Ideas have consequences? It is notable how both Christgau and Baird avoid mentioning the actual deeds and effects of American "diplomacy." Your arguments would ring hollow if the millions of dead were mentioned, and Assange's strategies would seem more than justified. It's peculiar: millions dead, but apparently not worth mentioning.
By Robert Christgau on December 20, 2010 8:26 AM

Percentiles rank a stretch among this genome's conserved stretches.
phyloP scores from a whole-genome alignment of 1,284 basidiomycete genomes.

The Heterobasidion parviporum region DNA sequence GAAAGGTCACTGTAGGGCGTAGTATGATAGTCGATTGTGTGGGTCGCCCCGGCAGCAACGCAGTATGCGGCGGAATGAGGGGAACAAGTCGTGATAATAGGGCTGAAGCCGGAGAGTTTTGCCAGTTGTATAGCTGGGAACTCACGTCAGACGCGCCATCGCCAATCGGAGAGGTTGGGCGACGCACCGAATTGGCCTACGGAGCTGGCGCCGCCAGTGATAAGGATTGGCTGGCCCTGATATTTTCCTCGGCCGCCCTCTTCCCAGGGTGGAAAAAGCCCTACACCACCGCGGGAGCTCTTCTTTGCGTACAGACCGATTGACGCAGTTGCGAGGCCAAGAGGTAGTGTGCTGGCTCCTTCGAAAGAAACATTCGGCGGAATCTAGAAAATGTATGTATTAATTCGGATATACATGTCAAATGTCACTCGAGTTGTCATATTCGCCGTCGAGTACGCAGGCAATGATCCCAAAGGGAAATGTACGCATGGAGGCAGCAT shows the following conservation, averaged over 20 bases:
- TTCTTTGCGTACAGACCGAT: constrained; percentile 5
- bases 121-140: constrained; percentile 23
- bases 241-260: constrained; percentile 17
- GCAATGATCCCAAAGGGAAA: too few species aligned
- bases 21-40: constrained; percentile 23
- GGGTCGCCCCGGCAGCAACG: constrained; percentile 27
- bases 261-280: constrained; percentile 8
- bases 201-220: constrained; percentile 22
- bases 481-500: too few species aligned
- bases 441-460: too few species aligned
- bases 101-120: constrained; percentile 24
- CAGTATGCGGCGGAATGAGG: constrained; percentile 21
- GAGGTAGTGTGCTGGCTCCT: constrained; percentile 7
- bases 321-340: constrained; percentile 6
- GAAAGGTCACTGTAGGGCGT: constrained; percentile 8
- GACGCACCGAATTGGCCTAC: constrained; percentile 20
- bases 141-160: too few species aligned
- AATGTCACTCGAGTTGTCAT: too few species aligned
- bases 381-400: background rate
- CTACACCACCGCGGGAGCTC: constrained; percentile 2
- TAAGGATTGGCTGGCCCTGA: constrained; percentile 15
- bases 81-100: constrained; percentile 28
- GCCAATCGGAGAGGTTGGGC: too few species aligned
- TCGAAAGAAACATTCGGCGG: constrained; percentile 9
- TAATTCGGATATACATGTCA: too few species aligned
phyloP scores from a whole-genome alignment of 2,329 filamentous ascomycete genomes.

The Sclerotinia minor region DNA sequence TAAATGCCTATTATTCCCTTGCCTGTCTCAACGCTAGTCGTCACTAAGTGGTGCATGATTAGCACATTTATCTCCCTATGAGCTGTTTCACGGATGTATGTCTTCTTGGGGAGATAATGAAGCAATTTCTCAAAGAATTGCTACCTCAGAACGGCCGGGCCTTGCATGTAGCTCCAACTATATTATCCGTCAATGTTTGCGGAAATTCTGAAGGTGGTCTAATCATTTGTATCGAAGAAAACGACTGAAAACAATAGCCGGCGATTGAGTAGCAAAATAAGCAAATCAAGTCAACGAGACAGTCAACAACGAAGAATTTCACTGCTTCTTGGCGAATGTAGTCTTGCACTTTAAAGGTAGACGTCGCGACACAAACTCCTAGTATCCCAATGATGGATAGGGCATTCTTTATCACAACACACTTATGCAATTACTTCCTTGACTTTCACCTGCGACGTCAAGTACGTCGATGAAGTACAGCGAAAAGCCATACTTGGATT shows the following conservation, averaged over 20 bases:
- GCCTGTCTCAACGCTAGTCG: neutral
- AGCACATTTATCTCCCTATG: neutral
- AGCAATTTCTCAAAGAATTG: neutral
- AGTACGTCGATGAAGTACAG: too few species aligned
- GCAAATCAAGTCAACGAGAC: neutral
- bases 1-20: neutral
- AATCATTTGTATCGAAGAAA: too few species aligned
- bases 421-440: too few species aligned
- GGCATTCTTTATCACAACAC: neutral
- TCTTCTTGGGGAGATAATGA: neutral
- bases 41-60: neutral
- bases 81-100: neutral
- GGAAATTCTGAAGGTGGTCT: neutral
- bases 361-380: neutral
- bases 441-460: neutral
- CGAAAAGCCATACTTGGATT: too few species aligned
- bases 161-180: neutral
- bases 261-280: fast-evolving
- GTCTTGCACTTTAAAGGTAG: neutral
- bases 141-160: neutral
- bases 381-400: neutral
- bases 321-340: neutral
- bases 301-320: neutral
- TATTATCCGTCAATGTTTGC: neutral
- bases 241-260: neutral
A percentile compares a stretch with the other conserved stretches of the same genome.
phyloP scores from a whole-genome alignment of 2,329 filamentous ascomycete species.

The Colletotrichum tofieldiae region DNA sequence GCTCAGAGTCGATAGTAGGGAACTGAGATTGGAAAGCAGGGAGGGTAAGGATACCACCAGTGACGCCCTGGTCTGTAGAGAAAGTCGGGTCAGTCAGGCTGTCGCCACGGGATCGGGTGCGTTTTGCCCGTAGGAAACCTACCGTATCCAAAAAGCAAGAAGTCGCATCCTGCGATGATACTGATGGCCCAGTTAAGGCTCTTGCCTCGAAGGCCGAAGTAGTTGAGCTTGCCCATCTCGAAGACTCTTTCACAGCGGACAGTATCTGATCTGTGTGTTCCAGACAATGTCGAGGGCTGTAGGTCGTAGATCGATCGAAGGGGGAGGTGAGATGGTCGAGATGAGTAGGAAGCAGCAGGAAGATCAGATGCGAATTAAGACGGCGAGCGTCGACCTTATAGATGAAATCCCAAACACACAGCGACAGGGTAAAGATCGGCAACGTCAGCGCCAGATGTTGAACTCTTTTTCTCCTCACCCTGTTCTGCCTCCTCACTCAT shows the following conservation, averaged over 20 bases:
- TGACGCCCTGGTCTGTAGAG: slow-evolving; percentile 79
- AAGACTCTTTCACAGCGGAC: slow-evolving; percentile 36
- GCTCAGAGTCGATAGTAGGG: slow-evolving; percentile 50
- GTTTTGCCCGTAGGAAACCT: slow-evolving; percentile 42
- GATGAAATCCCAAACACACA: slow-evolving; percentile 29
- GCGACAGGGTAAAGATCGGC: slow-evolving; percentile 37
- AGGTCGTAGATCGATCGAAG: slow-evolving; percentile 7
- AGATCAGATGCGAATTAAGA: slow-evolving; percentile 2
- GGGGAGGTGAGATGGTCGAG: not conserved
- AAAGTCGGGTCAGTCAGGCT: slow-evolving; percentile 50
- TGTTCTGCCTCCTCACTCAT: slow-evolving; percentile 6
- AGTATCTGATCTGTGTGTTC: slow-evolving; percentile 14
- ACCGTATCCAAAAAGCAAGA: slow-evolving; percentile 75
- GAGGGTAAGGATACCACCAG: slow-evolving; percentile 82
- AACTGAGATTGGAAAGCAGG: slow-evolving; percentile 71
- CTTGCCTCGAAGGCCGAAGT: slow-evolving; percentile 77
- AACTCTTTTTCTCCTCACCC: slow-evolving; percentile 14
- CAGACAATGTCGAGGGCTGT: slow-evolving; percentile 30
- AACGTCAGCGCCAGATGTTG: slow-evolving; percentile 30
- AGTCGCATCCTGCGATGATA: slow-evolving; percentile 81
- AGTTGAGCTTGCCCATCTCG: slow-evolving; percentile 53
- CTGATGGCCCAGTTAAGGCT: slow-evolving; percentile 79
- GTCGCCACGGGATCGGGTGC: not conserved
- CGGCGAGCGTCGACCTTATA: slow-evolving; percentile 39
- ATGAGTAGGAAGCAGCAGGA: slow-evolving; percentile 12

United States diplomacy has resulted in millions of deaths. There, I feel so much better now. It's so gratifying to save lives just by using my words!
By william Osborne on December 20, 2010 9:30 AM
Mr. Christgau, Jan Herman is correct. If we contextualize Assange's actions with the deep immorality of US foreign policy, the leaks seem justifiable. It is notable that massive suffering and death illicits from you little more than sarcasm. This kind of indifference to the lives of others is part of America's moral myopia that the leaks might heal.
By Jones on December 22, 2010 7:31 PM